You’re headed out to a handful of donor meetings. You’ve done your research, thought through open-ended questions you want to ask, and identified the next step in your journey of building a relationship of trust. And you’ve come prepared with information on the donor’s impact so you can end the meeting in celebration. You are ready!

But remembering all of those details and having a system that will help you identify and clarify your donors’ interests and passions isn’t easy. That’s why I want to introduce you to a fabulous tool I recently learned about called the Donor Performance Report.

While attending a Public Media conference this summer, Becca Jewell, Director of Major and Planned Giving at Nebraska Public Media, very humbly shared a document she takes to donor meetings. It was such a great idea that I reached out to Becca and got permission to share it with all of you.

This report helps guide your donor conversations in a number of ways. Not only does it provide a visual for your donor who may prefer reading to learn, but it’s also a cheat sheet you can follow for each donor. It provides a nice transition into business from the “Connect” portion of the meeting and creates a natural way to talk about why you are there. As you talk, this report can provide a little bit of a buffer for conversation and a place to look. Becca shared that she brings a copy for each person in the meeting (for example, one for each person if meeting with a couple) but likes to either sit next to them and share a copy or sit across from them and look at the copy upside down.

Here is what Becca includes in Donor Performance Reports for her organization, but you should customize it for the programs and services of your non-profit:

  • Current Projects
  • Coming Soon
  • Thank You for Your Support
  • Types of Gifts Possible

Here’s an example of what this might look like:

Current Projects:

  • Backyard Farmer back this month, 71st season – live tapings in Omaha (June 13), Lincoln (July 19), Grand Island (August 28)
  • Upcoming news documentary, Working Fire, rural firefighters in Nebraska
  • NPR Midwest Newsroom – collaboration with Kansas, Missouri, and Iowa public radio stations
  • “Les Bruning’s Tumbleweed Symphony” on Nebraska Stories, Thurs. May 18, art commissioned for Merryman Performing Arts Center

This first section highlights programs that donor support makes possible and the work of your organization that is most closely connected to the donor’s passions and interests.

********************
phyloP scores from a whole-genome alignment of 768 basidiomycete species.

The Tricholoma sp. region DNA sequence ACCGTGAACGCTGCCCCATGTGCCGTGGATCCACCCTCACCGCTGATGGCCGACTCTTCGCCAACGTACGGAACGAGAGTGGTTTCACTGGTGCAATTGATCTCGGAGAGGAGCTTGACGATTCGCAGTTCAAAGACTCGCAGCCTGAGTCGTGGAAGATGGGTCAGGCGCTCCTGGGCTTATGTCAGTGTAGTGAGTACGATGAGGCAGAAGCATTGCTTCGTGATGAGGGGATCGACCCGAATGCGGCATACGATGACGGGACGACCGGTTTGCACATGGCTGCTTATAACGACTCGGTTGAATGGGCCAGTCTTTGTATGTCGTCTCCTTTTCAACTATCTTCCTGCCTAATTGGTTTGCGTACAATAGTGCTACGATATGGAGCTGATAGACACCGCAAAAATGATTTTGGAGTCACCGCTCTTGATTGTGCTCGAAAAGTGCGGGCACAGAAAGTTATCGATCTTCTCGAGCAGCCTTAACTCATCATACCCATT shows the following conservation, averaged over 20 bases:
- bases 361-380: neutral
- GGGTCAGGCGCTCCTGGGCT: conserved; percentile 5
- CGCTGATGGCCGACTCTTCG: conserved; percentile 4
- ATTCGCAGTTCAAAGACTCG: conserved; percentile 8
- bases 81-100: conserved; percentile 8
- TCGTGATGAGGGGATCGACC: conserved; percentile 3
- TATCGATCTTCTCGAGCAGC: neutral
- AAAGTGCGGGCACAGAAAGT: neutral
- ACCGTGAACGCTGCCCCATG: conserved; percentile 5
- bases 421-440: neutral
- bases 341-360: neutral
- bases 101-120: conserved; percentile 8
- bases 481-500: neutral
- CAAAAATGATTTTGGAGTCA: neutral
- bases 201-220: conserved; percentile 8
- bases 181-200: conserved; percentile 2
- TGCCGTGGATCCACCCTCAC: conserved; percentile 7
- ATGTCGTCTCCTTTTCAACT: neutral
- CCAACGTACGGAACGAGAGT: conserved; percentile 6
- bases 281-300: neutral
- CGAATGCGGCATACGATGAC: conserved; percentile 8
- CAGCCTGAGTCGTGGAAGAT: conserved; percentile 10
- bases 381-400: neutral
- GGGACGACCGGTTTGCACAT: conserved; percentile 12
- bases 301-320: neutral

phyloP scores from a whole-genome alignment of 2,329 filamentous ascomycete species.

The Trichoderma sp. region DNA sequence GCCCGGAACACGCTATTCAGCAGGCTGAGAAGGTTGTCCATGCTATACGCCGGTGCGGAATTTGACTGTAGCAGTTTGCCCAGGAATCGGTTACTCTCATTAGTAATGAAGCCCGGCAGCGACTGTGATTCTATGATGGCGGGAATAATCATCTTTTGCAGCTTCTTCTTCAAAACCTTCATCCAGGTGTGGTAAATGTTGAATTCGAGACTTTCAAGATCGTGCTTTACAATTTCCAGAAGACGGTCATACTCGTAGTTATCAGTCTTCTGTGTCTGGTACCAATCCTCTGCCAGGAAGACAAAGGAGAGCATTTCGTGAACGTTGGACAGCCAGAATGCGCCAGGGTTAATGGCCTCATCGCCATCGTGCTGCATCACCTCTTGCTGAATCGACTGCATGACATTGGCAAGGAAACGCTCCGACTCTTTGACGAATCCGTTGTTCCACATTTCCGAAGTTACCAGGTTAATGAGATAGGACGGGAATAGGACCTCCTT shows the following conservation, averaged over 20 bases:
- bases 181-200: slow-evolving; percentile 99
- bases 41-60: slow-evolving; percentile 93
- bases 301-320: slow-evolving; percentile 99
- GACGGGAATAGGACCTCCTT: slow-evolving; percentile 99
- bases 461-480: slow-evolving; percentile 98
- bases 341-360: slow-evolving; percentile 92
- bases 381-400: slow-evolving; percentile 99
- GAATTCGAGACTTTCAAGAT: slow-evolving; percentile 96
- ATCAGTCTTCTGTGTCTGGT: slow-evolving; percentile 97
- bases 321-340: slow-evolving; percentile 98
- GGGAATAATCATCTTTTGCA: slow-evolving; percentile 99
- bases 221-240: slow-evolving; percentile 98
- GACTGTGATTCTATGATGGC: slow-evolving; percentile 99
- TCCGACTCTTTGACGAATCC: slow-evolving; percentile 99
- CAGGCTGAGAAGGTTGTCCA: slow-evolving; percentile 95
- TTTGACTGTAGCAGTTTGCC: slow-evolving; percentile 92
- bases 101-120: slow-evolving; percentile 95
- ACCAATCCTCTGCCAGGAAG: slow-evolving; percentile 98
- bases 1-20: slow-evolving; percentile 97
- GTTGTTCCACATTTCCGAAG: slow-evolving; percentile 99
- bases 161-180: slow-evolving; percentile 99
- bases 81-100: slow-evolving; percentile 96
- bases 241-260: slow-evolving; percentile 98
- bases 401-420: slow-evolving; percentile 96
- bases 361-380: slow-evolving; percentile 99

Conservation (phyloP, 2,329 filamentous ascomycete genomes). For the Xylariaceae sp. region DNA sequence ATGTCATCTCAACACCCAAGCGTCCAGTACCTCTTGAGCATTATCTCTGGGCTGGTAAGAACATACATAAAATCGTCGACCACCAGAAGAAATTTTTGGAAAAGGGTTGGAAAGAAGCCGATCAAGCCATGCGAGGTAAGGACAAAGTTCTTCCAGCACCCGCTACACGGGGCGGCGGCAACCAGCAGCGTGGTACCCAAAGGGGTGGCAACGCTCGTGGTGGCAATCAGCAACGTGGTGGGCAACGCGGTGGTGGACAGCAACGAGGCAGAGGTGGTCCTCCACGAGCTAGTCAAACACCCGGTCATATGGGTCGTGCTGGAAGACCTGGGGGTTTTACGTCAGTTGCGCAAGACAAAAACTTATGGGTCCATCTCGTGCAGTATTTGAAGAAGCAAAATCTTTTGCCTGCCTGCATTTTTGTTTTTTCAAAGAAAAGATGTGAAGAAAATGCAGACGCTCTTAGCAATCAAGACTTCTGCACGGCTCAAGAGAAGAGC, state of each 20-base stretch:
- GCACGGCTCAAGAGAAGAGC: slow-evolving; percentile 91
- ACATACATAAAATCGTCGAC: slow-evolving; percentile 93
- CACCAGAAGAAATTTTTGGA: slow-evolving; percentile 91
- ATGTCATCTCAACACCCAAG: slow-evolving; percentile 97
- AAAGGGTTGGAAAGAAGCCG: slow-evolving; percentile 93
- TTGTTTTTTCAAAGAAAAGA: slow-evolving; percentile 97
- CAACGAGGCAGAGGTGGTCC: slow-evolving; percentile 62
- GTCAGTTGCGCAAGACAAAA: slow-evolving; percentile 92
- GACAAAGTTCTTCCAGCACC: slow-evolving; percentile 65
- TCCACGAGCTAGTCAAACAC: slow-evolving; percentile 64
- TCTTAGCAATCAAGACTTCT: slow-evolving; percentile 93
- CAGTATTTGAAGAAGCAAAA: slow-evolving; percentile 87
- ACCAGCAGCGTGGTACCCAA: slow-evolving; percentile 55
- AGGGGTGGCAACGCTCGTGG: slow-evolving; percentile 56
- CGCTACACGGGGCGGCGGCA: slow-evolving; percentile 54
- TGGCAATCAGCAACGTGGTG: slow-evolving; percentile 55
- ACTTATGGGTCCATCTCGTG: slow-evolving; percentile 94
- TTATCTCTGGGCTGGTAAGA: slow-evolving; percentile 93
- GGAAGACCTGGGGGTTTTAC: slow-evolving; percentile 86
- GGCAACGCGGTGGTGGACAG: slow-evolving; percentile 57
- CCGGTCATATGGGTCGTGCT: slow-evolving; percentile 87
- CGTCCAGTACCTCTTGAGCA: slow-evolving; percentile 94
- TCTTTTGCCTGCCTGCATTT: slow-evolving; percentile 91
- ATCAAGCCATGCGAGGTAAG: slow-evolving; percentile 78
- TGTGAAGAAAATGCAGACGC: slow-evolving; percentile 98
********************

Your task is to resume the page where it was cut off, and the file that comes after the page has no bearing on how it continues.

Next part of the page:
Becca sometimes also likes to throw in a random program just for fun because you never know what might capture the donor’s heart.

Coming Soon on PBS and NPR:

  • NOVA – two-part series on Your Brain, and Hidden Volcano
  • Iconic America, 8 episodes starting April 26
  • Stories from the Stage WGBH collaboration with Nebraska Public Media featuring Native American storytellers – two upcoming episodes taped with live audience in April, broadcast date to be announced

This next section shares the “inside scoop” on new or expanded projects, upcoming events and programs, etc. Becca uses this section to share advance programming information related to key partners, PBS and NPR. You could share insights on strategic initiatives, needs in the community that your organization is tracking, changes in the service area of your work, etc. Be mindful of what is motivating your donor, and tailor the news you share to their giving interests and motivations.

Thank you for your support:

  • Loyal member since 1990
  • Current membership, $2,400/year – thank you!
  • Lifetime giving: $23,684
  • If they have a planned gift in place, also list that here.
  • Include all the ways they are contributing, including gifts of time if appropriate.

Becca shared that sometimes donors wonder why you are meeting with them because, at least in their minds, they have not given at a level that makes them important. Showing a more complete picture of the impact they are having on your organization in whatever way you can helps them feel valued and affirms their importance to your organization. This section also provides a great launching point to ask questions about what they want to accomplish with their giving and discuss their current giving level.

Types of Gifts Possible:

  • Membership contributions
  • Special Projects – original programs, educational activities and resources, other initiatives (generally start at $5,000)
  • Matching Programs
  • Planned Giving

This creates a natural way to talk about how they want to engage, hear about opportunities, and also learn if they have a planned gift in place.

Once Becca gets back to her car, this summary provides a helpful reminder and triggers her memory of all the things they talked about so she can jot down notes to add to the CRM when she is back at her desk. She also uploads the donor report into the CRM to remind her of what they talked about. Becca keeps the document simple and on letterhead. It could be jazzed up, but for most of her donors, Becca feels they prefer it simple and clear.

Interestingly, Becca has found it so helpful that her donors seem to expect it in subsequent meetings, not just in the first meeting, and seem to appreciate it as a reference point. She updates the sheet and makes changes as she learns more about the donor. It is a great leave-behind for your donor as well.

So, thanks Becca for generously sharing this with all of us. This may be simple, but it’s also brilliant as it provides a framework for more meaningful connections and conversations with your donors.